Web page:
J. Edgar (2012)

20 January 2012

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J. Edgar. During his lifetime, J. Edgar Hoover would rise to be the most powerful man in America.  As head of the Federal Bureau of Investigation for nearly 50 years, he would stop at nothing to protect his country.  Through eight presidents and three wars, Hoover waged battle against threats both real and perceived, often bending the rules to keep his countrymen safe.  His methods were at once ruthless and heroic, with the admiration of the world his most coveted, if ever elusive, prize.

Hoover was a man who placed great value on secrets—particularly those of others—and was not afraid to use that information to exert authority over the leading figures in the nation.  Understanding that knowledge is power and fear poses opportunity, he used both to gain unprecedented influence and to build a reputation that was both formidable and untouchable.

He was as guarded in his private life as he was in his public one, allowing only a small and protective inner circle into his confidence.  His closest colleague, Clyde Tolson, was also his constant companion.  His secretary, Helen Gandy, who was perhaps most privy to Hoover’s designs, remained loyal to the end…and beyond.  Only Hoover’s mother, who served as his inspiration and his conscience, would leave him, her passing truly crushing to the son who forever sought her love and approval.

As seen through the eyes of Hoover himself, “J. Edgar” explores the personal and public life and relationships of a man who could distort the truth as easily as he upheld it during a life devoted to his own idea of justice, often swayed by the darker side of power.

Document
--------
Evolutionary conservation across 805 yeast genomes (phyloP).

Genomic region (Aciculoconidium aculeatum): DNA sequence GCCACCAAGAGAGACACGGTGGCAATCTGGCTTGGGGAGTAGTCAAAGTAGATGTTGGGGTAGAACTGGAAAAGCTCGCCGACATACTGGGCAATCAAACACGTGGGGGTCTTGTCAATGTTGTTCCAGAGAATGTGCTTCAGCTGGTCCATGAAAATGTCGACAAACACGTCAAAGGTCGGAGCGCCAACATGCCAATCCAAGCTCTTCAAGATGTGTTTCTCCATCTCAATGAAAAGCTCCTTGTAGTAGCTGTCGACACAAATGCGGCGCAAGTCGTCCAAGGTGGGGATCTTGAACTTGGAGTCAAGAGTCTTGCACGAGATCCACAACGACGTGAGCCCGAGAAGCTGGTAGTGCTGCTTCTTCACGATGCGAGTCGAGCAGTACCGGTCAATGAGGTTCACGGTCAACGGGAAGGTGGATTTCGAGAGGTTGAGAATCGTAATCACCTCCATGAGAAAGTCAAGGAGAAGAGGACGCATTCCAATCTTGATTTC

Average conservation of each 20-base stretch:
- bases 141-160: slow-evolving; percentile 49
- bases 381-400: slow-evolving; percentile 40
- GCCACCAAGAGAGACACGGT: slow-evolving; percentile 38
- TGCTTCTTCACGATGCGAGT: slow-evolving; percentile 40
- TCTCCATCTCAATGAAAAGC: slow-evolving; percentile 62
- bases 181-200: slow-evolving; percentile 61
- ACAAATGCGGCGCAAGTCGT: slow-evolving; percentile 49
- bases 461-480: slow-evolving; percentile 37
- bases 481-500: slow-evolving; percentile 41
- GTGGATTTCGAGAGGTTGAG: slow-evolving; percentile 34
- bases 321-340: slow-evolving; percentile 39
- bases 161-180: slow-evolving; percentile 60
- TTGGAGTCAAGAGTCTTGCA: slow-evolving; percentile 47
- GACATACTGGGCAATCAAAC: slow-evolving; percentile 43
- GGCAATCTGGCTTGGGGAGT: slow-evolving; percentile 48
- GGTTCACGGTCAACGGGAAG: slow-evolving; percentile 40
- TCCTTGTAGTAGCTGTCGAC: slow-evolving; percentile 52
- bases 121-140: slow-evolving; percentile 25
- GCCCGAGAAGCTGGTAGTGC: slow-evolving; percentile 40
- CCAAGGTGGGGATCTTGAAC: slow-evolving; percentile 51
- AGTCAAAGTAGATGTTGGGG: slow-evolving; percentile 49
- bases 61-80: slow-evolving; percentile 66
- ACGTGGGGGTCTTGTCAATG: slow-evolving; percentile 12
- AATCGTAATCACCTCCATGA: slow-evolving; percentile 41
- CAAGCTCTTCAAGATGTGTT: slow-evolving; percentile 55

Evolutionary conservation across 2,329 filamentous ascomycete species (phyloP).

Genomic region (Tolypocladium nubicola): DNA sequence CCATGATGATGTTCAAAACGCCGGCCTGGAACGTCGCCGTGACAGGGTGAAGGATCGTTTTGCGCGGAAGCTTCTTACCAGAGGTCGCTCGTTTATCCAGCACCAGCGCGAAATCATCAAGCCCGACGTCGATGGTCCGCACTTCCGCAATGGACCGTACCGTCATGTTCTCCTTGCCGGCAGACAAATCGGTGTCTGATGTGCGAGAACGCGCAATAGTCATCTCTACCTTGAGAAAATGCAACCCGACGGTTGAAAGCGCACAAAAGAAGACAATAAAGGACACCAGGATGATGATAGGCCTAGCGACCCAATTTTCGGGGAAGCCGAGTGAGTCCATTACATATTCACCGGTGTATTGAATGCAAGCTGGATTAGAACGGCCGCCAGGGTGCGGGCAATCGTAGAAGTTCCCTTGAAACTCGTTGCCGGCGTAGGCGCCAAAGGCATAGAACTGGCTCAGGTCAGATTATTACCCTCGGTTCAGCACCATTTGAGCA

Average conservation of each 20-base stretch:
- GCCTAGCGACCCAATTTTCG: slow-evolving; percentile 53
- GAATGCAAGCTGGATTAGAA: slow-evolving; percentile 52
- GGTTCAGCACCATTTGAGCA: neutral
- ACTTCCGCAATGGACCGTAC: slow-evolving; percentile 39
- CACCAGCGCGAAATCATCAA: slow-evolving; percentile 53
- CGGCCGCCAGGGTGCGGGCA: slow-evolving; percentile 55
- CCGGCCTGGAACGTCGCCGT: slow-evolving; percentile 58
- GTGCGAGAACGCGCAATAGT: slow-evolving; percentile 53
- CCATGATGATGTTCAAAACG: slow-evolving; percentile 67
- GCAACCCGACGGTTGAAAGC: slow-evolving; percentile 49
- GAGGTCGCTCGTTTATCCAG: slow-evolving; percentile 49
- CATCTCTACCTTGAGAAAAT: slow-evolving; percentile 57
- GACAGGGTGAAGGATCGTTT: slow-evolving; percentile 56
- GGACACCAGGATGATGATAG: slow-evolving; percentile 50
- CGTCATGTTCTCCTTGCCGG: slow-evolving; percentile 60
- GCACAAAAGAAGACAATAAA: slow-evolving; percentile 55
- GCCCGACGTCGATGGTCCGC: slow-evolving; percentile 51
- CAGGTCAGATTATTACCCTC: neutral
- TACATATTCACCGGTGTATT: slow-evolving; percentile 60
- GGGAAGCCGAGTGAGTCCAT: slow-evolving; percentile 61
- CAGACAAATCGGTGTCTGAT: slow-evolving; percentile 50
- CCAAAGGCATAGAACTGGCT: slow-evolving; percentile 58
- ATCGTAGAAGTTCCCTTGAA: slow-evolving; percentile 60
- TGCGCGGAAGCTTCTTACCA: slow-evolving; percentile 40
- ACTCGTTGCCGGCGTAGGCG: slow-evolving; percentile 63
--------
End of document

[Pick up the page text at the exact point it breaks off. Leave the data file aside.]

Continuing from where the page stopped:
Oscar® winner Clint Eastwood (“Gran Torino,” “Million Dollar Baby,” “Unforgiven”) directed the film from a screenplay by Oscar® winner Dustin Lance Black (“Milk”).

Academy Award® nominee Leonardo DiCaprio (“Inception,” “Blood Diamond”) stars in the title role.  “J. Edgar” also stars Academy Award® nominee Naomi Watts (“21 Grams”) as Helen Gandy, Hoover’s longtime secretary; Armie Hammer (“The Social Network”) as Hoover’s protégé Clyde Tolson; Josh Lucas (“The Lincoln Lawyer”) as the legendary aviator Charles Lindbergh, whose son’s kidnapping changes the public profile of the F.B.I.; and Oscar® winner Judi Dench (“Shakespeare in Love”) as Hoover’s over-protective mother, Anne Marie Hoover.

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"Eastwood has become somewhat renowned as a film-maker for intense, intellectual dramas that both stimulate and educate the viewer, and J. Edgar is certainly no exception..."

The FBI, at least from a British perspective, is almost a cinematic term, an organisation we see and hear of most commonly in our favourite Hollywood dramas and thrillers. Therefore, Clint Eastwood's depiction of the life of J. Edgar, the founder and then head of the law enforcement institution for almost 50 years, certainly holds much resonance with film-goers and fans.

J. Egdar Hoover, played by the infallible Leonardo DiCaprio, was a passionate forward thinker, disenchanted with law enforcement of America in the 1930s. He wanted more to be done to catch criminals, forensic evidence and fingerprints had not yet existed and he believed they were the future.

Despite living with his mother (Judi Dench), Hoover, working in the bureau of investigation, soon took charge of the organisation and the FBI was formed. As a result, Hoover was behind the arrests of fugitives such as John Dillinger and Bruno Hauptmann, the latter responsible for the infamous Lindbergh kidnapping.